A growing body of research suggests that the marine environments of south Florida provide a critical link between the tropical and high-latitude Atlantic. Changes in the characteristics of water masses off south Florida may therefore have important implications for our understanding of climatic and oceanographic variability over a broad spatial scale; however, the sources of variability within this oceanic corridor remain poorly understood. Measurements of ΔR, the local offset of the radiocarbon reservoir age, from shallow-water marine environments can serve as a powerful tracer of water-mass sources that can be used to reconstruct variability in local-to regional-scale oceanography and hydrology. We combined radiocarbon and U-series measurements of Holocene-aged corals from the shallow-water environments of the Florida Keys reef tract (FKRT) with robust statistical modeling to quantify the millennial-scale variability in ΔR at locations with (“nearshore”) and without (“open ocean”) substantial terrestrial influence. Our reconstructions demonstrate that there was significant spatial and temporal variability in ΔR on the FKRT during the Holocene. Whereas ΔR was similar throughout the region after ∼4000 years ago, nearshore ΔR was significantly higher than in the open ocean during the middle Holocene. We suggest that the elevated nearshore ΔR from ∼8000 to 5000 years ago was most likely the result of greater groundwater influence associated with lower sea level at this time. In the open ocean, which would have been isolated from the influence of groundwater, ΔR was lowest ∼7000 years ago, and was highest ∼3000 years ago. We evaluated our open-ocean model of ΔR variability against records of local-to regional-scale oceanography and conclude that local upwelling was not a significant driver of open-ocean radiocarbon variability in this region. Instead, the millennial-scale trends in open-ocean ΔR were more likely a result of broader-scale changes in western Atlantic circulation associated with an increase in the supply of equatorial South Atlantic water to the Caribbean and shifts in the character of South Atlantic waters resulting from variation in the intensity of upwelling off the southwest coast of Africa. Because accurate estimates of ΔR are critical to precise calibrations of radiocarbon dates from marine samples, we also developed models of nearshore and open-ocean ΔR versus conventional 14C ages that can be used for regional radiocarbon calibrations for the Holocene. Our study provides new insights into the patterns and drivers of oceanographic and hydrologic variability in the Straits of Florida and highlights the value of the paleoceanographic records from south Florida to our understanding of Holocene changes in climate and ocean circulation throughout the Atlantic.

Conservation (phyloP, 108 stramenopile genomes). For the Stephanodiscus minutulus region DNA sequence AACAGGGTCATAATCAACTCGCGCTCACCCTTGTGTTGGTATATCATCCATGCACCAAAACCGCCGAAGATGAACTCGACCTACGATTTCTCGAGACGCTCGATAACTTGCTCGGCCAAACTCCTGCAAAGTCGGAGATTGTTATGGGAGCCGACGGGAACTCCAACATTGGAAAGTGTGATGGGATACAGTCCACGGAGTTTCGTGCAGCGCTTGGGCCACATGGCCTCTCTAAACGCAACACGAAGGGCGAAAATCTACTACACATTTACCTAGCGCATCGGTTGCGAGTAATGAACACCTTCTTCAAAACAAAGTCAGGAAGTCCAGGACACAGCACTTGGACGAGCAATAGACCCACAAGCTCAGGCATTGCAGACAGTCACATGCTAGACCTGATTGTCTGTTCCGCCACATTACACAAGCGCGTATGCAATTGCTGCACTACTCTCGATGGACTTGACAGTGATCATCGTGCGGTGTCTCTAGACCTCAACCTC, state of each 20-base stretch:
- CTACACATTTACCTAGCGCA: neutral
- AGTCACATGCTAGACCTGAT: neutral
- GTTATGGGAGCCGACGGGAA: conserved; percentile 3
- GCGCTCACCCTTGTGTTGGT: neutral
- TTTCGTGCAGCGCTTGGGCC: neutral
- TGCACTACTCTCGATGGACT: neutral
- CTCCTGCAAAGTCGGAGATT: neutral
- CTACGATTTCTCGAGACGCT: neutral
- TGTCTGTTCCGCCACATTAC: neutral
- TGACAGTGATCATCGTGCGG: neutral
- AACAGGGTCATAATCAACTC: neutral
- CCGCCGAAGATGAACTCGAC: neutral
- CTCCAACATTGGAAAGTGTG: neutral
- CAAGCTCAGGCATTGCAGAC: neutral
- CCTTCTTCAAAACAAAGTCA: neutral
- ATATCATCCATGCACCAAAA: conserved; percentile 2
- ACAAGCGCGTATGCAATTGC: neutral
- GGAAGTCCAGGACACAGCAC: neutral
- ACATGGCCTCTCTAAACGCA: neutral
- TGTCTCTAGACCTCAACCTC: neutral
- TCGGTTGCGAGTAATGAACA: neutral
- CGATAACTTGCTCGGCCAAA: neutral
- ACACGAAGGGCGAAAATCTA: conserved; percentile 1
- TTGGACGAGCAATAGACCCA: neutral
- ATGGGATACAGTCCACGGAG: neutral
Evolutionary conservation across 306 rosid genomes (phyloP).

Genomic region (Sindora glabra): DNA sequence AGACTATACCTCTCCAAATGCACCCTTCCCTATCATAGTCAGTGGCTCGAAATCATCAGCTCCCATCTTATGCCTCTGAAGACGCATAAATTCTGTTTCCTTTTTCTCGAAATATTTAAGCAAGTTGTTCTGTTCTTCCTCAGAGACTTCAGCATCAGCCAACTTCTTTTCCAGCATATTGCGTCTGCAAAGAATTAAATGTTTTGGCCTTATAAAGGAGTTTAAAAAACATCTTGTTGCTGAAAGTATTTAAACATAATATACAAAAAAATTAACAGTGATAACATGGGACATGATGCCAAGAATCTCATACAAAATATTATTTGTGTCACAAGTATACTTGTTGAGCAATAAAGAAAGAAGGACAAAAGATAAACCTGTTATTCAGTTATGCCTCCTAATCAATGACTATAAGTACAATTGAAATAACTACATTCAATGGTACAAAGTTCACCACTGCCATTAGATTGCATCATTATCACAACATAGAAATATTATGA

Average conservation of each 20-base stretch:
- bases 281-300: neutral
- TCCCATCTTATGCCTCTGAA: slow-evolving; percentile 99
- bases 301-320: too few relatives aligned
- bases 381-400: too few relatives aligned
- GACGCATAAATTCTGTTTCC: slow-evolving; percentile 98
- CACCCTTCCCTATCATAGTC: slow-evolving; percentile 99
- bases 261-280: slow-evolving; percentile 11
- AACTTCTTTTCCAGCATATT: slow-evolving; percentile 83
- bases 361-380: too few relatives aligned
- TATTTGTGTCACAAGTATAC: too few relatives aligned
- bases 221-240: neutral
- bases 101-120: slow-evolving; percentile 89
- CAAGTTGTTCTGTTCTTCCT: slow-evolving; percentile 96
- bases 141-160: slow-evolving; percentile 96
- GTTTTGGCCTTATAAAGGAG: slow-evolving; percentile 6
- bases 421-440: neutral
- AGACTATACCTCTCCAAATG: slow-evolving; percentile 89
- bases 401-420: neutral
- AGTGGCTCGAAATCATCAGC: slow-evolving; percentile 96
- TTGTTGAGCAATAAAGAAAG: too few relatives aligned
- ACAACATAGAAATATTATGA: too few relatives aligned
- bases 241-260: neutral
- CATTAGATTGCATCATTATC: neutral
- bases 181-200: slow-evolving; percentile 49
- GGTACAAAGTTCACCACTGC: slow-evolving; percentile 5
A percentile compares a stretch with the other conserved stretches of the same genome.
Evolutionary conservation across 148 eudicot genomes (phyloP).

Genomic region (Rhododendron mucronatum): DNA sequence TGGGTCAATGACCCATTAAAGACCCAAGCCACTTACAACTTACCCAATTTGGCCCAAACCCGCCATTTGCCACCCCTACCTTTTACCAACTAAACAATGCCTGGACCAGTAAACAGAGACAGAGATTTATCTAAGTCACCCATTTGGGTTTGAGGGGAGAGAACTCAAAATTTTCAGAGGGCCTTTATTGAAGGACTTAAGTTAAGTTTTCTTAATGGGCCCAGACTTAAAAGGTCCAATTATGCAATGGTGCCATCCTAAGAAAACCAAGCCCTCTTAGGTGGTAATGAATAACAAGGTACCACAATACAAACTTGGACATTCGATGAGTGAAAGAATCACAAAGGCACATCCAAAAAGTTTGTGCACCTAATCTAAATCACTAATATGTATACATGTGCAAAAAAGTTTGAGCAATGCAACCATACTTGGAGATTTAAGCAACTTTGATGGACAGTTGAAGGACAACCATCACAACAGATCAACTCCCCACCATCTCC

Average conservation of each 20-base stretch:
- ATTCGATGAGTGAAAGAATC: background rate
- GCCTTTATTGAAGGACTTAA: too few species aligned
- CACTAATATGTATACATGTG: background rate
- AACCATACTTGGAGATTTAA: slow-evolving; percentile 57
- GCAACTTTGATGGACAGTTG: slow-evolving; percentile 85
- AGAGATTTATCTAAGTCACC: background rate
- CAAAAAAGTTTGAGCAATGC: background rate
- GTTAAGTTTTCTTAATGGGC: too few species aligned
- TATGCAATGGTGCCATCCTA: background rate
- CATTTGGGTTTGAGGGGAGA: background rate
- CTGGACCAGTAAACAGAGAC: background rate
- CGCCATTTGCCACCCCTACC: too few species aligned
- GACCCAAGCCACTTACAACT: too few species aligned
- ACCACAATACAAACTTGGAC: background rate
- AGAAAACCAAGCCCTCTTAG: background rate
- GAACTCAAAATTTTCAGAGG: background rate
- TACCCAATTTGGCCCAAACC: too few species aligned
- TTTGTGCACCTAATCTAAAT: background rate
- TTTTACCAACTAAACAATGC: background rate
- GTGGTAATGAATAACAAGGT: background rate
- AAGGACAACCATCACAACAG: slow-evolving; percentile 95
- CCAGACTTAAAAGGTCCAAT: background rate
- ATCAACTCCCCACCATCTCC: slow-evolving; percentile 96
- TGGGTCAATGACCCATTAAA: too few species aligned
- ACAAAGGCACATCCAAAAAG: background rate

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We thank the following researchers whose work in the Florida Keys provided many of the core records used in this study: Eugene Shinn, Harold Hudson, Robert Halley, Barbara Lidz, Daniel Robbin, Christopher Reich, T. Don Hickey, H. Gray Multer, J. Edward Hoffmeister, Marguerite Toscano, and Joyce Lundberg. These previously collected cores sampled from the USGS Core Archive ( http://olga.er.usgs.gov/coreviewer/ ) were collected under permits from Dry Tortugas National Park (formerly Fort Jefferson National Monument), Biscayne National Park (formerly Biscayne National Monument), the Florida Keys National Marine Sanctuary (FKNMS), and the Florida State Department of Natural Resources. New cores from the Upper and Middle Keys were collected under permits FKNMS-2013-097-A1 and FKNMS-2015-054, repectively by L.T.T., Anestasios Stathakopoulos, B.J. Reynolds, Hunter Wilcox, Jennifer Morrison, and Marc Blouin of the USGS. We thank Jack McGeehin of the USGS Radiocarbon Dating Laboratory for facilitating the radiocarbon analysis for this study. XRD analyses of the corals were conducted as part of USGS studies led by Chris Reich and T. Don Hickey. Jennifer Flannery of the USGS assisted with SEM-imaging of the samples. Daniel R. Muhs and Nicole S. Khan of the USGS provided helpful commentary on early drafts of the manuscript. This study was supported by a Mendenhall Research Fellowship awarded to L.T.T. by the United States Geological Survey (USGS) Coastal and Marine Geology Program and the Natural Hazards Mission Area, and by the Climate and Land Use Research and Development Program of USGS . Erica Ashe was supported by U.S. National Science Foundation [grant numbers ARC-1203415 , OCE-1458904 ] and National Oceanic and Atmospheric Administration [grant number NA11OAR431010 ]. All data used in this study are published and freely available for download in USGS data release at https://doi.org/10.5066/F7P8492Q . Any use of trade, firm, or product names is for descriptive purposes only and does not imply endorsement by the United States Government.
- Western Atlantic